This works, but doesn't generalise. It works if you know that you have a non-empty collection of repositories, but if you want to adhere to the Liskov Substitution Principle, you should be able to handle the case where there's no repositories.

A Composite should be able to compose an arbitrary number of other objects. This includes a collection of no objects. The `CompositeCustomerRepository` class has this constructor:

```private readonly IReadOnlyCollection<ICustomerRepository> repositories;

public CompositeCustomerRepository(
{
if (repositories == null)
throw new ArgumentNullException(nameof(repositories));

this.repositories = repositories;
}```

It uses standard Constructor Injection to inject an `IReadOnlyCollection<ICustomerRepository>`. Such a collection is finite, but can be empty.

Another problem with blindly returning the value from the first repository is that the return value may be empty.

In C#, people often use `null` to indicate a missing value, and while I find such practice unwise, I'll pursue this option for a bit.

A more robust Composite would return the first non-null value it gets:

```public Customer Read(Guid id)
{
foreach (var repository in this.repositories)
{
if (customer != null)
return customer;
}
return null;
}```

This implementation loops through all the injected `repositories` and calls `Read` on each until it gets a result that is not `null`. This will often be the first value, but doesn't have to be. If all repositories return `null`, then the Composite also returns `null`. To emphasise my position, I would never design C# code like this, but at least it's consistent.

If you've ever worked with relational databases, you may have had an opportunity to use the `COALESCE` function, which works in exactly the same way. This is the reason I call such an implementation a coalescing Composite.

### The First monoid #

The T-SQL documentation for COALESCE describes the operation like this:

"Evaluates the arguments in order and returns the current value of the first expression that initially does not evaluate to `NULL`."
The Oracle documentation expresses it as:
"`COALESCE` returns the first non-null `expr` in the expression list."
This may not be apparent, but that's a monoid.

Haskell's base library comes with a monoidal type called `First`, which is a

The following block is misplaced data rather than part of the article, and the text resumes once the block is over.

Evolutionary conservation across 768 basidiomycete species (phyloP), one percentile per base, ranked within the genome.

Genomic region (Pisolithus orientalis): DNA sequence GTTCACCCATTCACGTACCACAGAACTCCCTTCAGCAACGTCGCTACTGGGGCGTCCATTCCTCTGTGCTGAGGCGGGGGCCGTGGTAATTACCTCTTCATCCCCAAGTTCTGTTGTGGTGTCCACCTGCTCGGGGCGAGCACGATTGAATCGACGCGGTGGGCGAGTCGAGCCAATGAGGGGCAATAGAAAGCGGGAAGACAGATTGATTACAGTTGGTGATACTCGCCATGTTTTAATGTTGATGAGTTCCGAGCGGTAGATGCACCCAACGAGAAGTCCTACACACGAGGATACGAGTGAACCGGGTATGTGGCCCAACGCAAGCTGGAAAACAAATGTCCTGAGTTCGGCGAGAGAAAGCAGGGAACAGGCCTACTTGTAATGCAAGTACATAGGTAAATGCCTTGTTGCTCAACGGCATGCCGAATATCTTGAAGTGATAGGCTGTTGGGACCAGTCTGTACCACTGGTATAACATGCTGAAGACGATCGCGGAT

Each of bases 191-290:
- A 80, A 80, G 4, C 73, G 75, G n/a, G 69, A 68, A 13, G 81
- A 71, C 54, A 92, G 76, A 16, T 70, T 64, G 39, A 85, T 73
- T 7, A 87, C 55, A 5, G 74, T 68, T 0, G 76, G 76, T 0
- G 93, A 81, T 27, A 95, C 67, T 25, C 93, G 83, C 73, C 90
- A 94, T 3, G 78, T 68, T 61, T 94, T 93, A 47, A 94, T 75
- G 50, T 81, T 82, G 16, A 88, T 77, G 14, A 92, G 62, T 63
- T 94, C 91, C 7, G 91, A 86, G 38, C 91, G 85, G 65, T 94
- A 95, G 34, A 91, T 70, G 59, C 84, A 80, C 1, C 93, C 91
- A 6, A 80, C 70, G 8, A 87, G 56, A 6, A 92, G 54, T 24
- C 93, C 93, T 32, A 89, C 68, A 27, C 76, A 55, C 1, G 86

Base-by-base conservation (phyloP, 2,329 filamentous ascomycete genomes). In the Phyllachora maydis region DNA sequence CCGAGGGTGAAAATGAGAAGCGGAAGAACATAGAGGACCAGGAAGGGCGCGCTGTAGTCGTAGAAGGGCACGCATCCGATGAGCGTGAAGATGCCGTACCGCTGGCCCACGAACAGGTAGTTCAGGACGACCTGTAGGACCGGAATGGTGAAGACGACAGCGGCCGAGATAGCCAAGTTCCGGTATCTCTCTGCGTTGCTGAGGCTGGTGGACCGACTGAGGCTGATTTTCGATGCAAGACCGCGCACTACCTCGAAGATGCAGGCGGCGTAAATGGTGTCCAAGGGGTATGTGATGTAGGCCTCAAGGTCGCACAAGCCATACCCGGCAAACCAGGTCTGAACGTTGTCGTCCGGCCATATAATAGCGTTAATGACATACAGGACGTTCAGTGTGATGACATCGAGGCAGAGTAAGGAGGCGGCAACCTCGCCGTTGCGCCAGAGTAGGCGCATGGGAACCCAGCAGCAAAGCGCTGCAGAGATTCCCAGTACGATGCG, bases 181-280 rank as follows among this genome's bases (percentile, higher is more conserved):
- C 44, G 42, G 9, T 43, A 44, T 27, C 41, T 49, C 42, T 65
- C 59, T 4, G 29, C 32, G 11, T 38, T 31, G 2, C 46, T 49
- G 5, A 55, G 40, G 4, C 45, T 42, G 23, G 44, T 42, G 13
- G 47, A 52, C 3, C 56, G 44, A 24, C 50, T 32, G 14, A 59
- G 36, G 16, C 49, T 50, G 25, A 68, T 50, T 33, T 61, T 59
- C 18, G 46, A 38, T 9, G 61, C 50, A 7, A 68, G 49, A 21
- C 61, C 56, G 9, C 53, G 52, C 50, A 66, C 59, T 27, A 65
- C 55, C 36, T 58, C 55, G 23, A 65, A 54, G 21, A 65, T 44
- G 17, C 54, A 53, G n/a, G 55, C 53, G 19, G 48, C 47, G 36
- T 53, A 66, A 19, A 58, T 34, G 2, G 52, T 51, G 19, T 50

"Maybe monoid returning the leftmost non-Nothing value."
Sounds familiar?

Here's how you can use it in GHCi:

```λ> First (Just (Customer id1 "Joan")) <> First (Just (Customer id2 "Nigel"))
First {getFirst = Just (Customer {customerId = 1243, customerName = "Joan"})}

λ> First (Just (Customer id1 "Joan")) <> First Nothing
First {getFirst = Just (Customer {customerId = 1243, customerName = "Joan"})}

λ> First Nothing <> First (Just (Customer id2 "Nigel"))
First {getFirst = Just (Customer {customerId = 5cd5, customerName = "Nigel"})}

λ> First Nothing <> First Nothing
First {getFirst = Nothing}```

(To be clear, the above examples uses `First` from `Data.Monoid`, not `First` from `Data.Semigroup`.)

The operator `<>` is an infix alias for `mappend` - Haskell's polymorphic binary operation.

As long as the left-most value is present, that's the return value, regardless of whether the right value is `Just` or `Nothing`. Only when the left value is `Nothing` is the right value returned. Notice that this value may also be `Nothing`, causing the entire expression to be `Nothing`.

That's exactly the same behaviour as the above implementation of the `Read` method.

### First in C# #

It's easy to port Haskell's `First` type to C#:

```public class First<T>
{

public First()
{
this.hasItem = false;
}

public First(T item)
{
if (item == null)
throw new ArgumentNullException(nameof(item));

this.item = item;
this.hasItem = true;
}

public First<T> FindFirst(First<T> other)
{
if (this.hasItem)
return this;
else
return other;
}
}```

Instead of nesting `Maybe` inside of `First`, as Haskell does, I simplified a bit and gave `First<T>` two constructor overloads: one that takes a value, and one that doesn't. The `FindFirst` method is the binary operation that corresponds to Haskell's `<>` or `mappend`.

This is only one of several alternative implementations of the first monoid.

In order to make `First<T>` a monoid, it must also have an identity, which is just an empty value:

```public static First<T> Identity<T>()
{
return new First<T>();
}```

This enables you to accumulate an arbitrary number of `First<T>` values to a single value:

```public static First<T> Accumulate<T>(IReadOnlyList<First<T>> firsts)
{
var acc = Identity<T>();
foreach (var first in firsts)
acc = acc.FindFirst(first);